A very large EMP event, such as a lightning strike or an air bursted nuclear weapon, is also capable of damaging objects such as trees, buildings and aircraft directly, either through heating effects or the disruptive effects of the very large magnetic field generated by the current. An indirect effect can be electrical fires caused by heating. Most engineered structures and systems require some form of protection against lightning to be designed in. A good means of protection is a Faraday shield designed to protect certain items from being destroyed.[citation needed]

## Control

Like any electromagnetic interference, the threat from EMP is subject to control measures. This is true whether the threat is natural or man-made.

Therefore, most control measures focus on the susceptibility of equipment to EMP effects, and hardening or protecting it from harm. Man-made sources, other than weapons, are also subject to control measures in order to limit the amount of pulse energy emitted.

The discipline of ensuring correct equipment operation in the presence of EMP and other RF threats is known as electromagnetic compatibility (EMC).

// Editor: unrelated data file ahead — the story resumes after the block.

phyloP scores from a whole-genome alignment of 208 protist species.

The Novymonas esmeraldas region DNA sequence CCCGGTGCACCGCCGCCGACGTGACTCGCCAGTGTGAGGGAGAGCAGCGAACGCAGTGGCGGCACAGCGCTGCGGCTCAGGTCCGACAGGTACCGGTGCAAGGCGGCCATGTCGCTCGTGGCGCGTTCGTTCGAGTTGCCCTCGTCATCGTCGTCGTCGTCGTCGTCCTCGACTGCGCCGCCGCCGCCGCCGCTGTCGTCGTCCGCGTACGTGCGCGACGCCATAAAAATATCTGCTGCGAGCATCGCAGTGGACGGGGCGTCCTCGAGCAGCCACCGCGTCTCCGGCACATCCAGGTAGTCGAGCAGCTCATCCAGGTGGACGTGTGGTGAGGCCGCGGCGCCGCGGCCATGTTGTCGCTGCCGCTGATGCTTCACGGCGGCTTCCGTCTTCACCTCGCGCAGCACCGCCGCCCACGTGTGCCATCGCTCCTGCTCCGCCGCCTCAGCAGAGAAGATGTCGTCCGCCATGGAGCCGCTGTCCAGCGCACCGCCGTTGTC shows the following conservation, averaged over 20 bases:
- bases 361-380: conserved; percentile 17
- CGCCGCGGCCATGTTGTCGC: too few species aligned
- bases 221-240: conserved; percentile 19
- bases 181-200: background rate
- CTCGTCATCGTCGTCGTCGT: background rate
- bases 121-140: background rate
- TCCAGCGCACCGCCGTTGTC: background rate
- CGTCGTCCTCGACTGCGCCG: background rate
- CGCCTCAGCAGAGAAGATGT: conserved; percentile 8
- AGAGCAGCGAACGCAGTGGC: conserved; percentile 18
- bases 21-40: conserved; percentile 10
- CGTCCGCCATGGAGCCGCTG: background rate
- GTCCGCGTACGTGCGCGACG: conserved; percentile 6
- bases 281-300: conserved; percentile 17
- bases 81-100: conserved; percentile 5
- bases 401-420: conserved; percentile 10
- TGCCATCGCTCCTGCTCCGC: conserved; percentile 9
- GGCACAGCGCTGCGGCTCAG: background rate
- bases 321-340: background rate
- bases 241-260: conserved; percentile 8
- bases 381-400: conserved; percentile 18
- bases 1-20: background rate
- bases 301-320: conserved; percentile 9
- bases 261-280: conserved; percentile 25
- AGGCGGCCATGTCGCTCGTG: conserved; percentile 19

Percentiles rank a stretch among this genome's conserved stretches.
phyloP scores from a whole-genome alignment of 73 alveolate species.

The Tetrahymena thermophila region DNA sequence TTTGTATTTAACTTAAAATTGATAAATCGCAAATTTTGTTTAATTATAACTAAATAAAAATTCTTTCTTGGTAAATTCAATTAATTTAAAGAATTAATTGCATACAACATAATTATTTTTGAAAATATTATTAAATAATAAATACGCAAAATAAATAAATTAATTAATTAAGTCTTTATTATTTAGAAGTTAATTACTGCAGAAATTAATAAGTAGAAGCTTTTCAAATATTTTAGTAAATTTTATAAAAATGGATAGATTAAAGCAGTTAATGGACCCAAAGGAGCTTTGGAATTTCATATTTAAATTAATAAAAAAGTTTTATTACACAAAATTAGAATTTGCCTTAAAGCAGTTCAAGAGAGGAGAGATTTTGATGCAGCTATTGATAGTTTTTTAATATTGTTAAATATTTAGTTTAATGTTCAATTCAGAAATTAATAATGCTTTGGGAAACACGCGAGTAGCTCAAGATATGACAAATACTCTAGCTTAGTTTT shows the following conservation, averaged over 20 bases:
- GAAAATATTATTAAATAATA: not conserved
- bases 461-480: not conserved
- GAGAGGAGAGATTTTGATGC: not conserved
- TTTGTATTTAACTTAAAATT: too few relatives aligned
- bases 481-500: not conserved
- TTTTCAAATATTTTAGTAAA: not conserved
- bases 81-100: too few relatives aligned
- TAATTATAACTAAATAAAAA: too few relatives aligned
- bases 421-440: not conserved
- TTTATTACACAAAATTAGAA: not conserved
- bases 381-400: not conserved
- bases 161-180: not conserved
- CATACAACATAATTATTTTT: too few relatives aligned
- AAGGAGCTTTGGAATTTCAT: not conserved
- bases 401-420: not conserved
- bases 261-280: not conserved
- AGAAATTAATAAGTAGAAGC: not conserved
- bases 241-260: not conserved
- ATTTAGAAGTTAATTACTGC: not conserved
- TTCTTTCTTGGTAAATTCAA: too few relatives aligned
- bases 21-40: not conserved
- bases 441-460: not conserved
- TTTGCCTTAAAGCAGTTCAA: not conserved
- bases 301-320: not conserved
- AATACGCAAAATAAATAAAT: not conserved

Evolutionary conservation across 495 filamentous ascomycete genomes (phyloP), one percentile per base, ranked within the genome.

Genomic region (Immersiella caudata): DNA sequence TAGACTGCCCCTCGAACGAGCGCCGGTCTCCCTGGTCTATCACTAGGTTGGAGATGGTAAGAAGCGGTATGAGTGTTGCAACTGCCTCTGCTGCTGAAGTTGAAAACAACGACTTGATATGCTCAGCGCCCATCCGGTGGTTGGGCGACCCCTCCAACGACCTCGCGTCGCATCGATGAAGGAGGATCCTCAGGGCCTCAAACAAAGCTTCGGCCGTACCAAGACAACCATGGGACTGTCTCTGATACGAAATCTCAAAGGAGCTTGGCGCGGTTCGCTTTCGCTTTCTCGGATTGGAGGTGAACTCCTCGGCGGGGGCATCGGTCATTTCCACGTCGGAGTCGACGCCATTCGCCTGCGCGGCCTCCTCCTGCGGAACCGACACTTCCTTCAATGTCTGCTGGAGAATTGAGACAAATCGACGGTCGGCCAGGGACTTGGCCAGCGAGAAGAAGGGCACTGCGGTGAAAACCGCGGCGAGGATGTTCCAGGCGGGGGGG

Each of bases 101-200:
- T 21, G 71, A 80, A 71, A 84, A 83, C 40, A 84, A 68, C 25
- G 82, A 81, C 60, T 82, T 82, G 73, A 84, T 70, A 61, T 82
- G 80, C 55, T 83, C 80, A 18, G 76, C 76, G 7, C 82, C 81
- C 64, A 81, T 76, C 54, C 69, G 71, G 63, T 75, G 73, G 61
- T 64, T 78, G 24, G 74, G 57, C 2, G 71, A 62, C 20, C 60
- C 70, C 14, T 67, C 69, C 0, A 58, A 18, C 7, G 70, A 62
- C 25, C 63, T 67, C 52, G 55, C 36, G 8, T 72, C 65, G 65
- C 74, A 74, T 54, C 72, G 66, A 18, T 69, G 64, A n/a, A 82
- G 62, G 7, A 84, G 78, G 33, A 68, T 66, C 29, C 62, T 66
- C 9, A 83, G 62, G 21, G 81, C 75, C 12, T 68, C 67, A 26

### Test simulation

To test the effects of EMP on engineered systems and equipment, an EMP simulator may be used.

#### Induced pulse simulation

Induced pulses are of much lower energy than threat pulses and so are more practicable to create, but they are less predictable. A common test technique is to use a current clamp in reverse, to inject a range of damped sine wave signals into a cable connected to the equipment under test. The damped sine wave generator is able to reproduce the range of induced signals likely to occur.

#### Threat pulse simulation

Sometimes the threat pulse itself is simulated in a repeatable way. The pulse may be reproduced at low energy in order to characterise the subject's response prior to damped sinewave injection, or at high energy to recreate the actual threat conditions. A small-scale ESD simulator may be hand-held. Bench- or room-sized simulators come in a range of designs, depending on the type and level of threat to be generated.